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Australia marks 250th anniversary of Cook landing in muted fashion

The Captain Cook memorial on the shore of Botany Bay marks where the English explorer landed in Australia on April 29, 1770
The Captain Cook memorial on the shore of Botany Bay marks where the English explorer landed in Australia on April 29, 1770 PETER PARKS AFP
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Botany Bay (Australia) (AFP)

The 250th anniversary of Captain James Cook's contentious landing in Australia went largely unmarked Wednesday as the coronavirus pandemic forced the cancellation of long-planned commemorative events.

On April 29, 1770, Captain Cook sailed the Endeavour into Botany Bay -- called Kamay in the local indigenous language -- an event that is increasingly being seen through the eyes of the Aboriginal Australians who were on the shore.

Prime Minister Scott Morrison said the anniversary represented "a merging of histories", calling Cook an "extraordinary individual".

"The day Cook and the local indigenous community at Kamay first made contact 250 years ago changed the course of our land forever," he said.

"It's a point in time from which we embarked on a shared journey which is realised in the way we live today."

Australia's government was forced to cancel events marking 250 years since Cook's landing due to the COVID-19 outbreak, including the planned Aus$6.5 million ($4.3 million) circumnavigation of Australia by a replica of the Endeavour.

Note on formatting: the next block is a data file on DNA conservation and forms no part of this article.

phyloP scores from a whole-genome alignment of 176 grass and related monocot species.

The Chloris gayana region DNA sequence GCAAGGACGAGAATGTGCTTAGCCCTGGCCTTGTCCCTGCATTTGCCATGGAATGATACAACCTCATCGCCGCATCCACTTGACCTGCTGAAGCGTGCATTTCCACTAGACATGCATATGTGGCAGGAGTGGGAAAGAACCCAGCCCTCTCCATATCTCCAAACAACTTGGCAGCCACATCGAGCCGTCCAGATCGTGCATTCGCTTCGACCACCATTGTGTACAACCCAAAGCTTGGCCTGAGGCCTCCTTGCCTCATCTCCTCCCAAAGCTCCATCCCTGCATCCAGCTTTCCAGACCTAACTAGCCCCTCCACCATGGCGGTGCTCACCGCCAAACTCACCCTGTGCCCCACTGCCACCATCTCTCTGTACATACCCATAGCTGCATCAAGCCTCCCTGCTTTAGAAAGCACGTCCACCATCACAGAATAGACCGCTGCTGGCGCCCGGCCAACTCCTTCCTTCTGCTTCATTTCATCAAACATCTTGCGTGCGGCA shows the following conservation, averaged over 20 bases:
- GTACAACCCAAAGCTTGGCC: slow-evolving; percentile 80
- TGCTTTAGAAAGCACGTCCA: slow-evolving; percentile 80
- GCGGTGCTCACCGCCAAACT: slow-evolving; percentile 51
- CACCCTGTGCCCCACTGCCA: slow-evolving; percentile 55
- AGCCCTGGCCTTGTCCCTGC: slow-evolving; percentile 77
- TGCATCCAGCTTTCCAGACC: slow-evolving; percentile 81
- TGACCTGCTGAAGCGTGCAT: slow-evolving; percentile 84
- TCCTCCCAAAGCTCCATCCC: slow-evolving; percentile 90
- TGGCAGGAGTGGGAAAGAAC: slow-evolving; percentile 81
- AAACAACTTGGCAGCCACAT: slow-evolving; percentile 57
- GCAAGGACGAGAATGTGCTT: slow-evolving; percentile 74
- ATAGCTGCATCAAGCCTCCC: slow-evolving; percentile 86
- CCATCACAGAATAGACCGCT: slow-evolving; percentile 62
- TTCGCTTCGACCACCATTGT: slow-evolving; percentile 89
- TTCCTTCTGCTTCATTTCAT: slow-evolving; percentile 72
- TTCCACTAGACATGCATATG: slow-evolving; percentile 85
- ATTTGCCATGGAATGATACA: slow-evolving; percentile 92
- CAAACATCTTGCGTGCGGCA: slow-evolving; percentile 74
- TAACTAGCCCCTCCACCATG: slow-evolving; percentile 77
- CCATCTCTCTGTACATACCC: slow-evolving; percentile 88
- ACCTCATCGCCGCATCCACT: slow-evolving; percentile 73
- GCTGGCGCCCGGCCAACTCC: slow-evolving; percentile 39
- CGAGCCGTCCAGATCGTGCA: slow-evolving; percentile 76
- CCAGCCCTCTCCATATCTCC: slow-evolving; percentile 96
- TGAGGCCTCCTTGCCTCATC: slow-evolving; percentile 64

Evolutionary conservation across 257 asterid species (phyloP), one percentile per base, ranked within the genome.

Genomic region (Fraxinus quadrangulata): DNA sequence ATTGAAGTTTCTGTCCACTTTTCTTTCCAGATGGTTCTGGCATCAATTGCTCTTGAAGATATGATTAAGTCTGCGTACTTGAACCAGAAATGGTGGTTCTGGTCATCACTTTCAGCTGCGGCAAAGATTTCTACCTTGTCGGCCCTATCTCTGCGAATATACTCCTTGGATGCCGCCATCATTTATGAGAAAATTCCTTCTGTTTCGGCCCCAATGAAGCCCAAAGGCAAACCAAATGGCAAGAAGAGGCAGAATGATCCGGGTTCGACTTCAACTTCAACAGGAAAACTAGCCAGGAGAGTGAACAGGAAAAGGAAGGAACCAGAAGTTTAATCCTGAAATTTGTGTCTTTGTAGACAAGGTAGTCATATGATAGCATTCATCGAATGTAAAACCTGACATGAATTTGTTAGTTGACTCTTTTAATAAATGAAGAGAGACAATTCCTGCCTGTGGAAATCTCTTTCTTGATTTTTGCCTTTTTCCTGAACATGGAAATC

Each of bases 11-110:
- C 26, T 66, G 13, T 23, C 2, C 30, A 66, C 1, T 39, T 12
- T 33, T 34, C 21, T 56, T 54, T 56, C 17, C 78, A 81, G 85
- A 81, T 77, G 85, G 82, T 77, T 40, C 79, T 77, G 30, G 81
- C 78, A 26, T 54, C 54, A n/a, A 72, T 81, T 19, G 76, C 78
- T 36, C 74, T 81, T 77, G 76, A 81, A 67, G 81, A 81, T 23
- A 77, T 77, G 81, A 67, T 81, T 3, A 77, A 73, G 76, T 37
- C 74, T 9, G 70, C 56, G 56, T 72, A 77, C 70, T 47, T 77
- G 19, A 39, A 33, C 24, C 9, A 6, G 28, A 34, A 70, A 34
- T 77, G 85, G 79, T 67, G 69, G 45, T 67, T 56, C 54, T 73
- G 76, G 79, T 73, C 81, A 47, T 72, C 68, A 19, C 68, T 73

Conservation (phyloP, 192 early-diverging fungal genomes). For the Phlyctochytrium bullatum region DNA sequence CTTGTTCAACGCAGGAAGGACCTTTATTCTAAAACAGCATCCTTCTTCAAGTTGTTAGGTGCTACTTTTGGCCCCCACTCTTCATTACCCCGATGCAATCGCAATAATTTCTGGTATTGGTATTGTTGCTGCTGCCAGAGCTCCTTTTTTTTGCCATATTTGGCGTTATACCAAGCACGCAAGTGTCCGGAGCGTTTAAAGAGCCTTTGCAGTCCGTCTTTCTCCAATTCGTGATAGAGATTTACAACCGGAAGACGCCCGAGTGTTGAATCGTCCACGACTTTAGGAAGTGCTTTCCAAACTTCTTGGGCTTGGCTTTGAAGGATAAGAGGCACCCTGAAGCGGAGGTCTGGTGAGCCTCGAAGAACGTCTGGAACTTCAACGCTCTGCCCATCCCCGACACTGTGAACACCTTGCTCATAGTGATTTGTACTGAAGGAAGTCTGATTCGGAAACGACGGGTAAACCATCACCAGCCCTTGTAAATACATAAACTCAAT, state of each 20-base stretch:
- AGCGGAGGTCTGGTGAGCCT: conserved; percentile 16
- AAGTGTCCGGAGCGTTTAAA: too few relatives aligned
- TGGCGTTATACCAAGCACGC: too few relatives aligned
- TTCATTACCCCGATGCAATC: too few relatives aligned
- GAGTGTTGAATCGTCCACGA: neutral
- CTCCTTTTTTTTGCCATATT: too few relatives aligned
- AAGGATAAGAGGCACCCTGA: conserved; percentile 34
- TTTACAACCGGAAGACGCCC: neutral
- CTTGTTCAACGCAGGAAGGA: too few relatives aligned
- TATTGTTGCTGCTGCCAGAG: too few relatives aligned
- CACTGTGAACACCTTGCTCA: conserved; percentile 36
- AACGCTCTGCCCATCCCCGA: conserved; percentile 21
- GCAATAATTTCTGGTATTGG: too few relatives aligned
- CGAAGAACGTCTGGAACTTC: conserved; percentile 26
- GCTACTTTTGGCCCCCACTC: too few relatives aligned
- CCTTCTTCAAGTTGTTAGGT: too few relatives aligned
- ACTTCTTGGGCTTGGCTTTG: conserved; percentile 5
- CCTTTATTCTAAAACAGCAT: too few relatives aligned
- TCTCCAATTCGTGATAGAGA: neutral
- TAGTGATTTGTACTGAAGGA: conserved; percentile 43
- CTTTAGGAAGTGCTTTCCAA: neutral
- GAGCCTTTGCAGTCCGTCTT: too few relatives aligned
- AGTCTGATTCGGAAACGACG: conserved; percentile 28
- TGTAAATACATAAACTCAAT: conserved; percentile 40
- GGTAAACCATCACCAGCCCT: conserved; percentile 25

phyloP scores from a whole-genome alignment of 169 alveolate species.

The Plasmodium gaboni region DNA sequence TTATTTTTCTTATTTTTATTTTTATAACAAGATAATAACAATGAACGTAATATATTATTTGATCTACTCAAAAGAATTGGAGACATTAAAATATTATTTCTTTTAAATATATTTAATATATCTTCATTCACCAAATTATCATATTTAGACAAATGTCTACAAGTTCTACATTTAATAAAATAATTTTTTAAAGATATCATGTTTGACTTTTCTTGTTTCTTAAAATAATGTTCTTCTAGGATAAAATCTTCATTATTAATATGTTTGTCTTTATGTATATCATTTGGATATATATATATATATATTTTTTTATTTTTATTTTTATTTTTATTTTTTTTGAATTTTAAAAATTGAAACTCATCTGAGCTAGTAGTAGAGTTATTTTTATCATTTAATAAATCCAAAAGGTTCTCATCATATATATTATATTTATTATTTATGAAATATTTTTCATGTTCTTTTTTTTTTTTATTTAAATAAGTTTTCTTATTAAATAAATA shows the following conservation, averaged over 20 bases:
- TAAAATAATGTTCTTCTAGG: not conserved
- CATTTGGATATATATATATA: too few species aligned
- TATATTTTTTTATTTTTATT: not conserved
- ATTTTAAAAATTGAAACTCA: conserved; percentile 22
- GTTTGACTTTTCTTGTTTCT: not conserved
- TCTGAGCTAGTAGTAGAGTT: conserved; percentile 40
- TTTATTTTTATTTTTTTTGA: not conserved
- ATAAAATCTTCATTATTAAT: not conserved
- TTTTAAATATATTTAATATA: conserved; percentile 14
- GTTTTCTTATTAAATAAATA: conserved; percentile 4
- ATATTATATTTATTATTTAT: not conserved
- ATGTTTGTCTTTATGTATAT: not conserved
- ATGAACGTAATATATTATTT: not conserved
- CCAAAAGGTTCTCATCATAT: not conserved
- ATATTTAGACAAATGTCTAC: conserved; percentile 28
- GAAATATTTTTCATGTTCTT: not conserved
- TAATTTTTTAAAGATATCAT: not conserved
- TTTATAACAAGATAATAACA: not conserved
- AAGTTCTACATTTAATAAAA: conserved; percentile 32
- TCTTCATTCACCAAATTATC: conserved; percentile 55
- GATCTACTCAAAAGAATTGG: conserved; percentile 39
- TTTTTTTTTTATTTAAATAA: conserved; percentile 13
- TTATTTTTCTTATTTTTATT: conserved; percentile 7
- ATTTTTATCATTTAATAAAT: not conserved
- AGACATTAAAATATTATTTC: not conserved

The first contact between the British navigator and Aboriginals foreshadowed the colonisation of the continent and centuries of dispossession for indigenous Australians.

During his voyage, Cook declared Australia "Terra Nullius" -- or legally unoccupied land -- and claimed it as British territory despite Aboriginal history stretching back more than 60,000 years.

The British later established a penal colony in New South Wales in 1788.

Gujaga Foundation chair Ray Ingrey said the indigenous Dharawal people had been working with Australia's National Museum for 18 months to showcase their ancestors' recollections of encountering Cook.

"Australian society has matured quite a lot over last 50 years since the last anniversary came around, the 200th anniversary," he told AFP.

"A lot of the messages being received by the National Museum was the broader community saying 'We've heard about Cook's side of story, or the story from the ship, and we want to hear more about the story from the shore'."

- Missing stories -

An online exhibition features the "largely missing" stories passed down through generations of indigenous Australians of those encounters with Cook and his crew.

"As the longboats started to row towards the shore, my ancestors realised that they weren't Aboriginal people at all, they were in fact alien people because they looked so different to ourselves. We actually thought they was ghosts," elder Shayne Williams said in a video released by the museum.

The warriors on the shore started yelling and gesturing for them to leave, before beginning to throw rocks and then throwing spears, which landed at the crew's feet.

"If our people wanted to spear one of those sailors they could have easily done that. But it was just warning shots," Williams said.

"So what Cook and his crew did, they returned fire with their muskets. Actually hit one of the warriors in the legs."

Ingrey said the anniversary was a "significant event for all Australians" but the indigenous side of the story had long been overlooked or misrepresented.

"It was the first act of violence towards our people by the British, however it is our shared history and we have shared present, so it's only common sense that we have a shared future," he told AFP.

"Both stories need to be respected and that's all that we would hope for, that we have the opportunity to tell our story the way that we want to tell it and be respected to do that.

"We can only then move forward as a nation when both histories are acknowledged and accepted."

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